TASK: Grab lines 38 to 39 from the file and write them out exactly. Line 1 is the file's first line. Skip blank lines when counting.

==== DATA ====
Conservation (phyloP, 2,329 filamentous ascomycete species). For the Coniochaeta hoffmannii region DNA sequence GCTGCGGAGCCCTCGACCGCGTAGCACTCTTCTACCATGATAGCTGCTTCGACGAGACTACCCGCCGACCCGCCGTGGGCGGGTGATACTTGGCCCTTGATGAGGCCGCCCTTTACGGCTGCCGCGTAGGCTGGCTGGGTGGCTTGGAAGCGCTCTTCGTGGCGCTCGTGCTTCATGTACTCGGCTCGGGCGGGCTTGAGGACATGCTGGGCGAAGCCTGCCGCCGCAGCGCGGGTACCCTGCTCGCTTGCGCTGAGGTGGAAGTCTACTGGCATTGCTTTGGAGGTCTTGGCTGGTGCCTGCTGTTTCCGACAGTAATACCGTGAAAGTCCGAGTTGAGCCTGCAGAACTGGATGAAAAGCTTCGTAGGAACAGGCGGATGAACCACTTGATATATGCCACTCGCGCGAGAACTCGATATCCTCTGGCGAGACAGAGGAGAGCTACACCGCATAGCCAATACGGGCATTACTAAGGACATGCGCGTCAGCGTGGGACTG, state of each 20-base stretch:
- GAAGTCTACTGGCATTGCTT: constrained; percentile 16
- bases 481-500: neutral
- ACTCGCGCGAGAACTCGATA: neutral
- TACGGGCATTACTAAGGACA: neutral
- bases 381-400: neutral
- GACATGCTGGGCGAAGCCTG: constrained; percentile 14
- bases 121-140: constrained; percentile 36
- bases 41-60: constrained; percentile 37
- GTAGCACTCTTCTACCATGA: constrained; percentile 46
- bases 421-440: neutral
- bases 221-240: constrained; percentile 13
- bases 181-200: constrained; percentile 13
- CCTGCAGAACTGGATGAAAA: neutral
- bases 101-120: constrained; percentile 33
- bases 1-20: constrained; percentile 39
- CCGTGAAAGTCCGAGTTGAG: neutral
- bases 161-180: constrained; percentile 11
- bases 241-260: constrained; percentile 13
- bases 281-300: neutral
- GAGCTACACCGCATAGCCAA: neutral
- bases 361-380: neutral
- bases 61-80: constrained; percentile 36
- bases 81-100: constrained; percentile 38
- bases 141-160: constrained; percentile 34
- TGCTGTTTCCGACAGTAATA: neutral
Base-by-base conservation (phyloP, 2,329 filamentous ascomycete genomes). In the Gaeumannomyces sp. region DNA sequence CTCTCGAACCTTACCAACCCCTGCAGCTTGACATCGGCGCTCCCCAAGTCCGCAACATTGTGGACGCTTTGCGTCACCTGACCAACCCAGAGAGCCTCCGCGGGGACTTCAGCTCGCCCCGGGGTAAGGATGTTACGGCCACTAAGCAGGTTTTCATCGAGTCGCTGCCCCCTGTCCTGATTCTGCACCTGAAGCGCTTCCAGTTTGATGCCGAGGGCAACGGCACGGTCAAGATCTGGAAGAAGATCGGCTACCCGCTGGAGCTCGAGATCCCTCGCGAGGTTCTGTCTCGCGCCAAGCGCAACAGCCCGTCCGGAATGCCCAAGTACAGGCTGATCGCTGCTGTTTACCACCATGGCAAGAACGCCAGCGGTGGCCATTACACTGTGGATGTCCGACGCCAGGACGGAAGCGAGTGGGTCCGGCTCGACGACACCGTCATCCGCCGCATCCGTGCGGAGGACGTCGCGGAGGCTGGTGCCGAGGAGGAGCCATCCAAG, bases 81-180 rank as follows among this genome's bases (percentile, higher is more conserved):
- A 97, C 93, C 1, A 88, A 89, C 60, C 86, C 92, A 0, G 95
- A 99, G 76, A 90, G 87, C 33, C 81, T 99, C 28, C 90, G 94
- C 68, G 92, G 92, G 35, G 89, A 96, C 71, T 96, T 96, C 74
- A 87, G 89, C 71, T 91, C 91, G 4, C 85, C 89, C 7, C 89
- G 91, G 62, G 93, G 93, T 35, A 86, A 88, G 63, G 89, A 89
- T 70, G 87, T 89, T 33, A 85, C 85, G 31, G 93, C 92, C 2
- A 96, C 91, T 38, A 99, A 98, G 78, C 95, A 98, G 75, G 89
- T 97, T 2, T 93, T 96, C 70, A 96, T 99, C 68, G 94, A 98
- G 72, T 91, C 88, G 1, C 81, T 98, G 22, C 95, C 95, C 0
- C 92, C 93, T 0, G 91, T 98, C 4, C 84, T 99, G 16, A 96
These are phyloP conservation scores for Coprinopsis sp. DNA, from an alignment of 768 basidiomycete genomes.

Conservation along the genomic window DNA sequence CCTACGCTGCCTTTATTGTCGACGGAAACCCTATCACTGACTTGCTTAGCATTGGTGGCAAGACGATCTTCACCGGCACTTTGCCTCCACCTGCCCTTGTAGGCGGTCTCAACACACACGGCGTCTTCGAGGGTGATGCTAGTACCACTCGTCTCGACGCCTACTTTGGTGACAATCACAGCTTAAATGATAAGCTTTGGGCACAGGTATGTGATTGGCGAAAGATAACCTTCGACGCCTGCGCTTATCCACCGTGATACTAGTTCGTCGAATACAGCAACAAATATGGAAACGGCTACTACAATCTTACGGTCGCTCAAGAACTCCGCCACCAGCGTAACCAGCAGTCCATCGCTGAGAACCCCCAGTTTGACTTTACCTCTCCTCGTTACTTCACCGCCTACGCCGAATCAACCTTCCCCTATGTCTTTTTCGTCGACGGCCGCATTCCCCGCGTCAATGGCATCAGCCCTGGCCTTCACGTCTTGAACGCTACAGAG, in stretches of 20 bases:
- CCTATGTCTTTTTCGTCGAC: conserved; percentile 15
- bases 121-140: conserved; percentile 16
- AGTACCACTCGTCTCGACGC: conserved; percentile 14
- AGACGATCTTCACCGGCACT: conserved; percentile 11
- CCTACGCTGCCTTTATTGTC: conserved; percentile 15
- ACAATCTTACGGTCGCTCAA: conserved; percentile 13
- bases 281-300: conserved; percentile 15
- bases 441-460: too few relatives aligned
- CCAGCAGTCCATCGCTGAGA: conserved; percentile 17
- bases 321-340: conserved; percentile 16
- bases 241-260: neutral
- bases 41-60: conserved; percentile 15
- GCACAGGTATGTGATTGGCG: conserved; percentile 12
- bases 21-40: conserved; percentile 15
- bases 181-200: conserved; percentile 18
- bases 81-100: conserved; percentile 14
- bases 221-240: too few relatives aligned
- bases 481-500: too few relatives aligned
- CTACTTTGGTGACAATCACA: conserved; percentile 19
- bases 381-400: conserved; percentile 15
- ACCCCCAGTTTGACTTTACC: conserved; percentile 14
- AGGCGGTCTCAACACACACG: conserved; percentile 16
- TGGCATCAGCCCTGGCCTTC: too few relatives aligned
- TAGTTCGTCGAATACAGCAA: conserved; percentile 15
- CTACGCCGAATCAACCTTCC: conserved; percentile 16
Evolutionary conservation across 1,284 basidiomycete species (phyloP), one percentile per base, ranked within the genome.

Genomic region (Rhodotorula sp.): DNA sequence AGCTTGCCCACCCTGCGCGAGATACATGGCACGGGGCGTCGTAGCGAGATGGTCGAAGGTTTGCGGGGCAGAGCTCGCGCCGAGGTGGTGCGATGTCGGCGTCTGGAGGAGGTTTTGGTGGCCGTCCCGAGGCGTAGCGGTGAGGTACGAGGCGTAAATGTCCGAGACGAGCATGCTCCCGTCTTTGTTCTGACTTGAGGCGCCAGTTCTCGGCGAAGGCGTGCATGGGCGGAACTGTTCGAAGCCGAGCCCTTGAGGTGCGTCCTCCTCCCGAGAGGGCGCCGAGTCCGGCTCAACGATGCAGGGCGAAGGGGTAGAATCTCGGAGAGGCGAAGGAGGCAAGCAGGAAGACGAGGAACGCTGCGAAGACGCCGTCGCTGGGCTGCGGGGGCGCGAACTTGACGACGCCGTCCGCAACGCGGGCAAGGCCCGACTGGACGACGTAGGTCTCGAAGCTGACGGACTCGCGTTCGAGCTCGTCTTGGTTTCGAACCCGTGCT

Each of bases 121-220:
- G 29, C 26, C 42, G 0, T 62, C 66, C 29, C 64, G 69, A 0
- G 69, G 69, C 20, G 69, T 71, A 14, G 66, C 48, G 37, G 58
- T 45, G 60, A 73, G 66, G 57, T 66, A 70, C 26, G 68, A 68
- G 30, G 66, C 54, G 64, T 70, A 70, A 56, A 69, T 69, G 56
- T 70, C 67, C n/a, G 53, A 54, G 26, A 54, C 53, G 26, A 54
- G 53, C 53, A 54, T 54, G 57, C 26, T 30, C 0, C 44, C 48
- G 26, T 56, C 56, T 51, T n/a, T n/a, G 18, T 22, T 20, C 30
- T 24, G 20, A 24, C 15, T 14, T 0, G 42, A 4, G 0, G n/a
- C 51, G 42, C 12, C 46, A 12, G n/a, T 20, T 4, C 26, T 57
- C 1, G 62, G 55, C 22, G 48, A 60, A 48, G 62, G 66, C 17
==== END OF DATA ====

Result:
These are phyloP conservation scores for Coprinopsis sp. DNA, from an alignment of 768 basidiomycete genomes.

Conservation along the genomic window DNA sequence CCTACGCTGCCTTTATTGTCGACGGAAACCCTATCACTGACTTGCTTAGCATTGGTGGCAAGACGATCTTCACCGGCACTTTGCCTCCACCTGCCCTTGTAGGCGGTCTCAACACACACGGCGTCTTCGAGGGTGATGCTAGTACCACTCGTCTCGACGCCTACTTTGGTGACAATCACAGCTTAAATGATAAGCTTTGGGCACAGGTATGTGATTGGCGAAAGATAACCTTCGACGCCTGCGCTTATCCACCGTGATACTAGTTCGTCGAATACAGCAACAAATATGGAAACGGCTACTACAATCTTACGGTCGCTCAAGAACTCCGCCACCAGCGTAACCAGCAGTCCATCGCTGAGAACCCCCAGTTTGACTTTACCTCTCCTCGTTACTTCACCGCCTACGCCGAATCAACCTTCCCCTATGTCTTTTTCGTCGACGGCCGCATTCCCCGCGTCAATGGCATCAGCCCTGGCCTTCACGTCTTGAACGCTACAGAG, in stretches of 20 bases: